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Organic Reagents

By James Ashenhurst

Reaction Friday: Keto-Enol Tautomerism

Last updated: March 27th, 2019

Today’s Reaction Friday is all about keto-enol tautomersm, the chemistry equivalent of Jekyll and Hyde.


  • Tautomers are constitutional isomers (not resonance forms)
  • The same factors which stabilize alkenes stabilize the enol form
  • How to draw the mechanism for tautomerism (and how NOT to draw it!)

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Comment section

5 thoughts on “Reaction Friday: Keto-Enol Tautomerism

  1. A very important subject. Too bad Linus Pauling forgot about it, as that cost him a third Nobel prize. (The base structures in DNA undergo a keto-enol rearrangement and he had the wrong form in his structure.)

    And this also is critical to understanding the misnomenclature behind the polymer poly(vinyl alcohol). Vinyl alcohol doesn’t exist except as acetaldehyde, so poly(vinyl alcohol) is made by hydrolysis of poly(vinyl acetate).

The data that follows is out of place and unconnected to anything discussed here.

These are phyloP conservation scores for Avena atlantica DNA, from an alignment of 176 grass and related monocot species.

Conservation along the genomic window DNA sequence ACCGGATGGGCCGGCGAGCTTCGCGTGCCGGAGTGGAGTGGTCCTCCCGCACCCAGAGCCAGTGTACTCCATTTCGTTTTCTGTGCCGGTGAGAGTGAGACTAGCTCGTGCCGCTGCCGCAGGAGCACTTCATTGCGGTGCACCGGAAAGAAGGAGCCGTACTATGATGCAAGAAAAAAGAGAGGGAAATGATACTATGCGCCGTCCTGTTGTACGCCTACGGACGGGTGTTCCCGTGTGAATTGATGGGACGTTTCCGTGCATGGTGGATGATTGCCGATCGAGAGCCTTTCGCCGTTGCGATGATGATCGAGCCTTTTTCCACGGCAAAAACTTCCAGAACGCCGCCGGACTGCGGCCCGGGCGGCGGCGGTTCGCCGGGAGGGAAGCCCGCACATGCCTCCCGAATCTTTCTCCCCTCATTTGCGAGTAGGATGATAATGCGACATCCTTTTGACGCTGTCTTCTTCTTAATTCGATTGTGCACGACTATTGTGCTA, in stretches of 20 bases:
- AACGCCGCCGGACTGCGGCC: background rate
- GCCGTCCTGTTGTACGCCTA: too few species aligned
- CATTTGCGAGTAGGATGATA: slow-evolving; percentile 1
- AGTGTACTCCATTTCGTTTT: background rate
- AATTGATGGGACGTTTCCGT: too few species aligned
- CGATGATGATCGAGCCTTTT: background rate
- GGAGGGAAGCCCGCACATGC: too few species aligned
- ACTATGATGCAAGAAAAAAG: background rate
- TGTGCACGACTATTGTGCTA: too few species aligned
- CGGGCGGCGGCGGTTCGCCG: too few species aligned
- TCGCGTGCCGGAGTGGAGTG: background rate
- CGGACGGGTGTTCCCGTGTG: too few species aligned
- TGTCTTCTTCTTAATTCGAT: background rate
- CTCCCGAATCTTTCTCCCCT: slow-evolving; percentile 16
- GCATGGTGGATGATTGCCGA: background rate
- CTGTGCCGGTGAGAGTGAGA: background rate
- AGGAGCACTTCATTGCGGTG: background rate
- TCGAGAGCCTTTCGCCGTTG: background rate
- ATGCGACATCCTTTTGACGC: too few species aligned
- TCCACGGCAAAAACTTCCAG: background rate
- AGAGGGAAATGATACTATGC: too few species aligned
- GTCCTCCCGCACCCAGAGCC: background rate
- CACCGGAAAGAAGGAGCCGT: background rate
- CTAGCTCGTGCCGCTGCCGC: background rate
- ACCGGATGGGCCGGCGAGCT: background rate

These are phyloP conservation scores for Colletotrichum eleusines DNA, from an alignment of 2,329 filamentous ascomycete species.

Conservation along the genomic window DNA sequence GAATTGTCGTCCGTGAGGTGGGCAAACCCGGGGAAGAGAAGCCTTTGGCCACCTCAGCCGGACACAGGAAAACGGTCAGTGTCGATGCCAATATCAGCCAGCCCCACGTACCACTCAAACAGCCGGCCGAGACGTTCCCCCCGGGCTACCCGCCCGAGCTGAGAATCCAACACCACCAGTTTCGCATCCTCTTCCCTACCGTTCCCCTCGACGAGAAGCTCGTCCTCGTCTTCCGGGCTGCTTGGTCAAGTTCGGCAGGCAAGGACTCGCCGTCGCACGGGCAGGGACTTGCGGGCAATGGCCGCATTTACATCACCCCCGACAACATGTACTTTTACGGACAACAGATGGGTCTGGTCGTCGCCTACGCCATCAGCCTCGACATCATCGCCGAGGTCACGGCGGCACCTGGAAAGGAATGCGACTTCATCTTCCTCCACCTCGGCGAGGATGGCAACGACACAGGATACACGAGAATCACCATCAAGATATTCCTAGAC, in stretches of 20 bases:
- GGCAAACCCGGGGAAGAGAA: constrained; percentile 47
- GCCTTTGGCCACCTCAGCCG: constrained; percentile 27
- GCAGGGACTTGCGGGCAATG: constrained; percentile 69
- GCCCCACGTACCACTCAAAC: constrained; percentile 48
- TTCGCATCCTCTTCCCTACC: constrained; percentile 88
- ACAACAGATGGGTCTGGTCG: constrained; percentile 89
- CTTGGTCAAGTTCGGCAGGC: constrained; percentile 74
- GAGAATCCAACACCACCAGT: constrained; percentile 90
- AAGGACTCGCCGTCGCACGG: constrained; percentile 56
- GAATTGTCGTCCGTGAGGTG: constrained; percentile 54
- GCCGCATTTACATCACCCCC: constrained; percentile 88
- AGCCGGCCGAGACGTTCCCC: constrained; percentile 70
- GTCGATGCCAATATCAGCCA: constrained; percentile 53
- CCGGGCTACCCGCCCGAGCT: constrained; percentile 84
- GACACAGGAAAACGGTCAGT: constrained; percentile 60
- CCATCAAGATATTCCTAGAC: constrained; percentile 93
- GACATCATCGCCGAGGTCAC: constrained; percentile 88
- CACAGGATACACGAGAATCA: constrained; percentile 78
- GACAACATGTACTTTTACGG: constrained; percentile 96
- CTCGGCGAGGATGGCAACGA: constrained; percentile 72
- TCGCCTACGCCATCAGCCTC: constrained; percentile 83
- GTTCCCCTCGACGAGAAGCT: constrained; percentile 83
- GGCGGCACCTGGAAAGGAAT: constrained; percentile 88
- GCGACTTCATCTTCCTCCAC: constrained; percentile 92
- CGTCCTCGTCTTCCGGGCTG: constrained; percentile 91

2. Why is the keto form generally favored over enol form? I mean, you’ve mentioned how the enol form is stabilized (conjugation, aromaticity, and H-bonding), but why is the enol form less stable to begin with?

    1. Correct me if I’m wrong (I just finished the second semester).

      The keto form is favored under neutral conditions. This is because RO-H is more acidic than RC-H (oxygen is more electronegative) and thus the keto form (which has the acidic hydrogen on the alpha carbon rather than the carbonyl oxygen) is favored.

      Conversion of the keto to the enol form is catalyzed by acidic/basic conditions. Acidic conditions will protonate the carbonyl oxygen while basic conditions will deprotonate the alpha carbon, both of which generates a charged intermediate which is stabilized by conversion to the enol form.

      1. Well, there is an exception. Some dicarbonyl compounds prefer the mono-enol form (1,3-propanedial molecules are an example; empirical measurements say 99% of molecules are in the mono-enol form).

        The way I see it, more electronegative atoms form stronger bonds.

        1. True. If you have a carbonyl two carbons away, the enol form can be stabilized by intramolecular hydrogen bonding. The enol form can also be stabilized if it happens to be aromatic (as in phenol). Finally, subtle factors like solvent, increasing the number of alkyl substituents or adding electron withdrawing groups can also affect the keto/enol ratio.

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